Following the worship service, Steve and Donna Bell hosted us for a reunion luncheon at a Mexican restaurant not far from HFBC. For four hours we were immersed in a steady stream of blasts from the past. It had been almost 28 years since we had seen one another, and although most of the other parts of our bodies had been rearranged, our hearts were all in the right place. It was a memorable time filled with laughter, tears, hugs, stories, and ALOT of pictures of children and grand children. It was a sensory overload of emotion and energy.
I was able to give a brief update of The Response, and thank them for their pastor’s participation in the event. Greg Matte is doing a great job leading HFBC into the 21st Century. It did not surprise me to learn that Dr. Bisagno is his greatest cheerleader, and when he is in town he sits right up front to show his support for his pastor.
The Single Adults of HFBC were the first to put out a welcome mat for our youngest daughter, Allyson. She was born 28 years ago this month, the day before Hurricane Alicia hit. It was great getting to introduce her to people who have loved her from the day she was born. Donna and Steve, thank you from the bottom of my heart. I am sorry it has taken us so long to get back to Houston. Dana and I look forward to doing this again, real soon.
Following the reunion, Dana and I headed to Katy, Texas to reconnect with Ray and Nancy Lewis. Ray was a deacon at HFBC, and the director of one of my youngest Single Adult departments back in 1980-83. His calm, quiet demeanor was always a great balance to my youthful, wild-eyed intensity. Ray is now 84 years of age, but I still feel my blood pressure lower when I am in his presence. Ray walked by my side faithfully for three years, and guided me away from more than one land mine. He is a pastor’s friend, and his wise counsel was always a welcome relief to me. Dana was not sure the Lewises had forgiven us for taking Allyson off to Arizona. When she was only a month old, we moved to take on the pastorate of First Southern Baptist Church of Tempe. It was a long way from Ray and Nancy. Fortunately Allyson was with us when we arrived, and they let us in the house. We spent a very short hour reconnecting the love lines, and having prayer out on their patio before we headed back to Fort Worth.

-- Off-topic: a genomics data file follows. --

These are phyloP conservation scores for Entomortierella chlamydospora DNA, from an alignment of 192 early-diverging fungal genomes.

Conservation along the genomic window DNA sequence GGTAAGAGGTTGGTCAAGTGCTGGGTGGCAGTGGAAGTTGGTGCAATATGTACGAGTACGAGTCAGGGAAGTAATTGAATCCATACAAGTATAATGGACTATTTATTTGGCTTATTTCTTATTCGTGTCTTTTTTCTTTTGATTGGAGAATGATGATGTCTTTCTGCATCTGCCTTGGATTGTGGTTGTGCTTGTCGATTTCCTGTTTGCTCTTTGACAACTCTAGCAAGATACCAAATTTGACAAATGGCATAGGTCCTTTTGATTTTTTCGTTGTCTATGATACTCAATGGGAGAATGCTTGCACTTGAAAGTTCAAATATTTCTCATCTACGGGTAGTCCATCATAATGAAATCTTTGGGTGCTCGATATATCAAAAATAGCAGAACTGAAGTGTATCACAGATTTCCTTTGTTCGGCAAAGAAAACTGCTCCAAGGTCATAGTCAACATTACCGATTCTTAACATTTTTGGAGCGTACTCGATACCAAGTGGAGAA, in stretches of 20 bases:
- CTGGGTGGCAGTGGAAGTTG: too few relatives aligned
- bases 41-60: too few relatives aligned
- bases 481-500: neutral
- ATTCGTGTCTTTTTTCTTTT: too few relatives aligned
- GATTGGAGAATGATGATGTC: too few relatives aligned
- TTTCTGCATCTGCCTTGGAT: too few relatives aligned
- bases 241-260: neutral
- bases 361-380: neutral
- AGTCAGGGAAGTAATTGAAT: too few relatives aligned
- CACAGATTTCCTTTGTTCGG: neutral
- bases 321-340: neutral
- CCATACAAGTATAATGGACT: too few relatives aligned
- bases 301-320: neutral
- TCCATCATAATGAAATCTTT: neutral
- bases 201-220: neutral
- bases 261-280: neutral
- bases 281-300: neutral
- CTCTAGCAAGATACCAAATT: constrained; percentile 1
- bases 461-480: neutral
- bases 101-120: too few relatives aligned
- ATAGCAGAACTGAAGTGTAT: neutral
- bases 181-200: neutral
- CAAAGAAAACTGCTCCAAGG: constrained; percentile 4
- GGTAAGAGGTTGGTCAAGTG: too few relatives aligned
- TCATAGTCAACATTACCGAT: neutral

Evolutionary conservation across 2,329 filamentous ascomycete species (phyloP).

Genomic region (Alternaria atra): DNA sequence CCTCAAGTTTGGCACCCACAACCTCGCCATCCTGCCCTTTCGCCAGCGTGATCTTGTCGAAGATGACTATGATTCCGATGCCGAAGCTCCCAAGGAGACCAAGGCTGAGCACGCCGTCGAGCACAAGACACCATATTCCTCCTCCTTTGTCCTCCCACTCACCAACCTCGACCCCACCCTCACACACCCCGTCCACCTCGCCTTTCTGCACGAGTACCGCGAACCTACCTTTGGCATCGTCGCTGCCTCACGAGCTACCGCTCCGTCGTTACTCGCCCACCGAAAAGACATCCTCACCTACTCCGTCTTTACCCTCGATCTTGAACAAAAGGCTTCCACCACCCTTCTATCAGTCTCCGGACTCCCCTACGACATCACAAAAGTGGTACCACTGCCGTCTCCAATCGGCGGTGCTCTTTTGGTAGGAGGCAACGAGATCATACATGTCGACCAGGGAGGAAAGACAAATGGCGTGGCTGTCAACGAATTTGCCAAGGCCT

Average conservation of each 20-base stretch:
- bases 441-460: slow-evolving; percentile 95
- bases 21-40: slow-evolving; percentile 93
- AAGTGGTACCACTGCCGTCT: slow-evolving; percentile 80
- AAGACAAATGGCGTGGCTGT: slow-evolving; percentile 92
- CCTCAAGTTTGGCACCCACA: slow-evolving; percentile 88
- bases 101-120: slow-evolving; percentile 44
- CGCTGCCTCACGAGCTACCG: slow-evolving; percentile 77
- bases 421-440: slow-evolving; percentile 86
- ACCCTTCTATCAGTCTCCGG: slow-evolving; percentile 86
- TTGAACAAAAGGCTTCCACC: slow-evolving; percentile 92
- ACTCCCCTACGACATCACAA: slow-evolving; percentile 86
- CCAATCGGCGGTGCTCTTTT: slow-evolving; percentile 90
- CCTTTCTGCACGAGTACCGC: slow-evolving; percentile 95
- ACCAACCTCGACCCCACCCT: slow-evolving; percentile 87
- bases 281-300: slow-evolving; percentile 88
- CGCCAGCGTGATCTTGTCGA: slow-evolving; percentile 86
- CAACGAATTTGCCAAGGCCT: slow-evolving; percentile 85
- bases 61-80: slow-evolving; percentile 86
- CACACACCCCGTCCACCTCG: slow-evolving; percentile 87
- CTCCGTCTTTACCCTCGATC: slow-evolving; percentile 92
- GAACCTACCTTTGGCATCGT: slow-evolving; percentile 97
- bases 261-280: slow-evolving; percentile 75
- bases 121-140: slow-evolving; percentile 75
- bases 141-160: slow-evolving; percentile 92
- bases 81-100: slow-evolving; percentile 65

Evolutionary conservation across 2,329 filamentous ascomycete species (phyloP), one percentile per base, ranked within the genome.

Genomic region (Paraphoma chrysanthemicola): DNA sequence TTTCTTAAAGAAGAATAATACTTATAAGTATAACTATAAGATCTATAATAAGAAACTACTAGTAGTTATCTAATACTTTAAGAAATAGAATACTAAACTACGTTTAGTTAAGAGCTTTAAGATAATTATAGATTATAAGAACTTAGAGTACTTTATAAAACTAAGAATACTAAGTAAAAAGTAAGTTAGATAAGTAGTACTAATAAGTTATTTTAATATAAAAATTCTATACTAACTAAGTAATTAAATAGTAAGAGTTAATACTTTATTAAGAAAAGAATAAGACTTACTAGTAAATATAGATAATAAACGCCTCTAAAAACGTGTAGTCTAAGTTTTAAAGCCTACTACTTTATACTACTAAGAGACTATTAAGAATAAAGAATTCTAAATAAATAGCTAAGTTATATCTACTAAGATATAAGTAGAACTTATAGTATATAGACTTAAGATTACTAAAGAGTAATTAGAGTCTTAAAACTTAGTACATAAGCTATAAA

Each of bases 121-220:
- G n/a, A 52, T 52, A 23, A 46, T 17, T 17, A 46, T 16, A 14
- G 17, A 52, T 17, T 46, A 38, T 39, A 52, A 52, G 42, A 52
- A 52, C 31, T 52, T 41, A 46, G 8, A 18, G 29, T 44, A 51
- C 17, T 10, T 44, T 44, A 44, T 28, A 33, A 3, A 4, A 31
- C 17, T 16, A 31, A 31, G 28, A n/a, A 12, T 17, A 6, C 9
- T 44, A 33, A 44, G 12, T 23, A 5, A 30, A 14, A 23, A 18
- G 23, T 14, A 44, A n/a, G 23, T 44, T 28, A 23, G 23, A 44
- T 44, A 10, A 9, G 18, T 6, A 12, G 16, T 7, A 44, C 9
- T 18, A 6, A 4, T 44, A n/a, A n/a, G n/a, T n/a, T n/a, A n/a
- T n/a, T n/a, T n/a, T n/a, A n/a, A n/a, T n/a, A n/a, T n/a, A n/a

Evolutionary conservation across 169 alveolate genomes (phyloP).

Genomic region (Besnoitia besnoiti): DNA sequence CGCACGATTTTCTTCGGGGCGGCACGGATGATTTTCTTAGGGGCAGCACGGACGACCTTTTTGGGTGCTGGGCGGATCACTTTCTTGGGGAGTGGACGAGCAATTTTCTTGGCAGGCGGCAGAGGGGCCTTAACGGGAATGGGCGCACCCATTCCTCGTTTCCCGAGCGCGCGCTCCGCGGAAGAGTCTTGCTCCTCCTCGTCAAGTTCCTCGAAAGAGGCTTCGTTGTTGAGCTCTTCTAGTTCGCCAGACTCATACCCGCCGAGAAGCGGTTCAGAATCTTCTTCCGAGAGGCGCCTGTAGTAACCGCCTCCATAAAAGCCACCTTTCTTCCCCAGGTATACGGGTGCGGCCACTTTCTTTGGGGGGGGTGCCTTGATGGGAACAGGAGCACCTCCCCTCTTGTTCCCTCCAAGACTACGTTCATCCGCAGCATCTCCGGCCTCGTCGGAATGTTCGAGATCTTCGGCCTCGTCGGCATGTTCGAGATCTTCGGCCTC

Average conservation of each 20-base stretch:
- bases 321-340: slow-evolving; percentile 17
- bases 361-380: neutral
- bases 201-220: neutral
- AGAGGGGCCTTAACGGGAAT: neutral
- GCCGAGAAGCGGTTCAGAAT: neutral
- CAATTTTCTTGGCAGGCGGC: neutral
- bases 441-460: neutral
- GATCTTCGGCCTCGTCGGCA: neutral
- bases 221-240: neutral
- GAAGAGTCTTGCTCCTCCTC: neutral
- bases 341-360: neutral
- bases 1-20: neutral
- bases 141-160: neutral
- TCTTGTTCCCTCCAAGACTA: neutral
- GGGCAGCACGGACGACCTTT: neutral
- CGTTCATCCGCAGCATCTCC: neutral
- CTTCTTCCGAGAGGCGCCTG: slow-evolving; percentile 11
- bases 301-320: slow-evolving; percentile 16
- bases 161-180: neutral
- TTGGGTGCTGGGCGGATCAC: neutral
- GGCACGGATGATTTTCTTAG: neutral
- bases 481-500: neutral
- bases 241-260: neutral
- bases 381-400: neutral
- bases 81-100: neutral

The reunion we experienced in Houston is a foretaste of what God has in store for us in Heaven. Good friends are never really separated by time and space. When they get together after a long separation from one another, they just pick up where they left off in their last conversation. Love relationships are like that. They are seamless and solid, strengthened by a God-given bond that cannot be broken. We are grateful for the little taste of Heaven we were able to enjoy this past weekend. Thanks Donna and Steve for your kindness and hospitality. FYI: Next time does the hotel have to be right next door to the Galleria? Just sayin’.
Until we meet again…TALK LESS! PRAY MORE!
copyright, Gary and Dana Miller, TALK LESS! PRAY MORE! Ministries
For over 40 years, Gary and Dana Miller have invested their lives in the pastoral ministry of churches in Texas, Oklahoma, Arizona, and Georgia. Gary and Dana believe the hope of the world is the local church, and the strength of the church is sustained by praying people.
They have taught extensively on the role of prayer in spiritual awakening, counseled people to build strong marriages by equipping husbands and wives to pray together and have ministered internationally in Hong Kong, Japan, Tanzania, Kenya, Zambia and Switzerland through their TALK LESS! PRAY MORE! Prayer Conferences.
Gary and Dana live in Fort Worth, Texas and have been married for 40 years. They are parents of two grown daughters, Ashley and Allyson.